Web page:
UCL News


Even bigots and Holocaust deniers must have their say

14 February 2006

The British media were right, on balance, not to republish the Danish cartoons that millions of furious Muslims protested against in violent and terrible destruction around the world.

Reprinting would very likely have meant more people killed and more property destroyed. It would have caused many British Muslims great pain because they would have been told that the publication was intended to show contempt for their religion, and though that perception would have been inaccurate and unjustified the pain would nevertheless have been genuine. …

There is a real danger, however, that the decision of British media not to publish, though wise, will be wrongly taken as an endorsement of the widely held opinion that freedom of speech has limits, that it must be balanced against the virtues of multiculturalism, and that the government was right after all to propose that it be made a crime to publish anything "abusive or insulting" to a religious group. Freedom of speech is not just a special and distinctive emblem of western culture that might be generously abridged or qualified as a measure of respect for other cultures that reject it, the way a crescent or menorah might be added to a Christian religious display. Free speech is a condition of legitimate government. Laws and policies are not legitimate unless they have been adopted through a democratic process, and a process is not democratic if government has prevented anyone from expressing his convictions about what those laws and policies should be. …

It is often said that religion is special, because people's religious convictions are so central to their personalities that they should not be asked to tolerate ridicule in that dimension, and because they might feel a religious duty to strike back at what they take to be sacrilege. Britain has apparently embraced that view because it retains the crime of blasphemy, though only for insults to Christianity. But we cannot make an exception for religious insult if we want to use law to protect the free exercise of religion in other ways. If we want to forbid the police from profiling people who look or dress like Muslims for special searches, for example, we cannot also forbid people from opposing that policy by claiming, in cartoons or otherwise, that Islam is committed to terrorism, however silly we think that opinion is. Religion must be tailored to democracy, not the other way around. No religion can be permitted to legislate for everyone about what can or cannot be drawn any more than it can legislate about what may or may not be eaten. No one's religious convictions can be thought to trump the freedom that makes democracy possible.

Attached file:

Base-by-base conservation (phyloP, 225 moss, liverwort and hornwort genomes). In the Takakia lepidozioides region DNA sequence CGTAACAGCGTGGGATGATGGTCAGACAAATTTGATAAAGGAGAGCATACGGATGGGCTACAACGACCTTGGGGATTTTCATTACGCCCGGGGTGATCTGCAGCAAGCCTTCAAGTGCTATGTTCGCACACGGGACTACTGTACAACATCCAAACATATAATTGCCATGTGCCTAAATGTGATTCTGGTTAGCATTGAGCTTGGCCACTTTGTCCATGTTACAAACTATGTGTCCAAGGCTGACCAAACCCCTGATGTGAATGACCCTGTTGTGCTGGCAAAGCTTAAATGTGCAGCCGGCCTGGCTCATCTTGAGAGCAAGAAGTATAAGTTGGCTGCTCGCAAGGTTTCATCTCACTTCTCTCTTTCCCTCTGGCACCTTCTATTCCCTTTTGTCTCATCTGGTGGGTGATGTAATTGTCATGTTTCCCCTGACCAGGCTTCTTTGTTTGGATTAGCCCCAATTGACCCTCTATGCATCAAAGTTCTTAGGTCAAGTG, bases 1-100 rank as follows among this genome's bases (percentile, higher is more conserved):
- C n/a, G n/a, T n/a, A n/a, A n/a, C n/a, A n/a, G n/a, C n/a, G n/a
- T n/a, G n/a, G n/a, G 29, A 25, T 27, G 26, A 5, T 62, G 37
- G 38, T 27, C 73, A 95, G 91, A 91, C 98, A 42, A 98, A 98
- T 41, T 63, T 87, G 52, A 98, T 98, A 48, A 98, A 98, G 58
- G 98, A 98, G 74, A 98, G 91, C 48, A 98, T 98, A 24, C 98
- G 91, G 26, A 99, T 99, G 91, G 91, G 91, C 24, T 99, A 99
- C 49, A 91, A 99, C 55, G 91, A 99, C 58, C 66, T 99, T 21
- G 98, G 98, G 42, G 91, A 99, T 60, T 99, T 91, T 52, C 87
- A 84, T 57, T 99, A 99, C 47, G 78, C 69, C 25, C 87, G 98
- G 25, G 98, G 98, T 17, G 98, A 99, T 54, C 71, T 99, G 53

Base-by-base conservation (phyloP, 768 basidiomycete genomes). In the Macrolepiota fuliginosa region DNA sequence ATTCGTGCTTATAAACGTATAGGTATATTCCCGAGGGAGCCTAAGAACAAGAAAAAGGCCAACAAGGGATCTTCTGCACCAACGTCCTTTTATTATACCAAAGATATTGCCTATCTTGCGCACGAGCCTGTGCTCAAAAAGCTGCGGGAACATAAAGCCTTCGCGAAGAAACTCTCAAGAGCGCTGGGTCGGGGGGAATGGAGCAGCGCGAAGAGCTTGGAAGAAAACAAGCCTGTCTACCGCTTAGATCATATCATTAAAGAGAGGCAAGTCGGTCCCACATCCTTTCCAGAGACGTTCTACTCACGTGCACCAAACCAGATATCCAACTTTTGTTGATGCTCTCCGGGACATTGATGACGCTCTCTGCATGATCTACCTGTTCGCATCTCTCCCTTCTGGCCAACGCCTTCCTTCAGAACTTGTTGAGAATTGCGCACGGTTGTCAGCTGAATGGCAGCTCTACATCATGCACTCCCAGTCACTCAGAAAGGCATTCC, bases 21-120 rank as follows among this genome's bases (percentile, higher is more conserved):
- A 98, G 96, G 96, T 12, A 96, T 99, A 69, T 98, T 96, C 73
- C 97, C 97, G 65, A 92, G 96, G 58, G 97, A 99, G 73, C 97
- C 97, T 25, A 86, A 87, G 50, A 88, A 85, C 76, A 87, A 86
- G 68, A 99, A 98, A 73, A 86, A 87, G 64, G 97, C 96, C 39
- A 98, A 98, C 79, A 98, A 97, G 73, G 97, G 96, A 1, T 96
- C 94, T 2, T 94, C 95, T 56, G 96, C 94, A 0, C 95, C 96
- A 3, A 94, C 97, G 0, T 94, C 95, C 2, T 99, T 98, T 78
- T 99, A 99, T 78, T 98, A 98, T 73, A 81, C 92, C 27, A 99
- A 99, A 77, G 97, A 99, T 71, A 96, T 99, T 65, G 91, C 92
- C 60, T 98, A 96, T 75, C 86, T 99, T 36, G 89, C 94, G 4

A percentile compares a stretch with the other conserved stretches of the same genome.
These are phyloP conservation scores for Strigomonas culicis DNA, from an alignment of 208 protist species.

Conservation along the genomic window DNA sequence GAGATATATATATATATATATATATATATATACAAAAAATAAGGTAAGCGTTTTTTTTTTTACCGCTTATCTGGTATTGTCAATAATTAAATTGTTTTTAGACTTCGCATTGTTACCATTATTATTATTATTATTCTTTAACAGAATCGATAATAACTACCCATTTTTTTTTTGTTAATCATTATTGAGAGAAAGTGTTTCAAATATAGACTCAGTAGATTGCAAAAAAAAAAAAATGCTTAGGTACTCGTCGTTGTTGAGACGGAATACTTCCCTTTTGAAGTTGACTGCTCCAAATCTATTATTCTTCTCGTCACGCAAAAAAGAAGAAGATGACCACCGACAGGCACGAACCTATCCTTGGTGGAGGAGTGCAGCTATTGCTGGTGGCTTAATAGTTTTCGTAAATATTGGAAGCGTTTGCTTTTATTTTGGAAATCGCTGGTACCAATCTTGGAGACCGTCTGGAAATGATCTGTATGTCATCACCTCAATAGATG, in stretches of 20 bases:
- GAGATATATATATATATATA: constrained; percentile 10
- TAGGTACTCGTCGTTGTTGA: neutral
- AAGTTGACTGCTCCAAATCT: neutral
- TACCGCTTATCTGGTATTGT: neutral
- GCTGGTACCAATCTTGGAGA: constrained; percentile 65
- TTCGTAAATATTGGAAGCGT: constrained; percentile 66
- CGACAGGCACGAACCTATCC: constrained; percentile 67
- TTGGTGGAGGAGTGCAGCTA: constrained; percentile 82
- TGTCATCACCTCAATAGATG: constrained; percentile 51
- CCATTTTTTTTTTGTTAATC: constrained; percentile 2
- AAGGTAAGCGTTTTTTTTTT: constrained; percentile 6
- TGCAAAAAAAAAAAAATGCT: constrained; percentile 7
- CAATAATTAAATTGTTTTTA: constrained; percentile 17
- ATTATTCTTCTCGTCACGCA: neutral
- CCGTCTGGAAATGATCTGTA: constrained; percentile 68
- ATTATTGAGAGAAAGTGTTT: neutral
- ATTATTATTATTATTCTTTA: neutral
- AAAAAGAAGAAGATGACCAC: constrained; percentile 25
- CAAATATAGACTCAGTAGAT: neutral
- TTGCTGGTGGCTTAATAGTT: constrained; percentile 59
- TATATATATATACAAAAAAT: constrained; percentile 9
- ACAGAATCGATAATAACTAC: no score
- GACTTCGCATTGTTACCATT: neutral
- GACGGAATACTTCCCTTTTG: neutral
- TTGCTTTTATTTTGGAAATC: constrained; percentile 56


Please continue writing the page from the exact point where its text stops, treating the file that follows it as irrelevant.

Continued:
Professor Ronald Dworkin [UCL Laws], 'The Guardian', 14 February 2006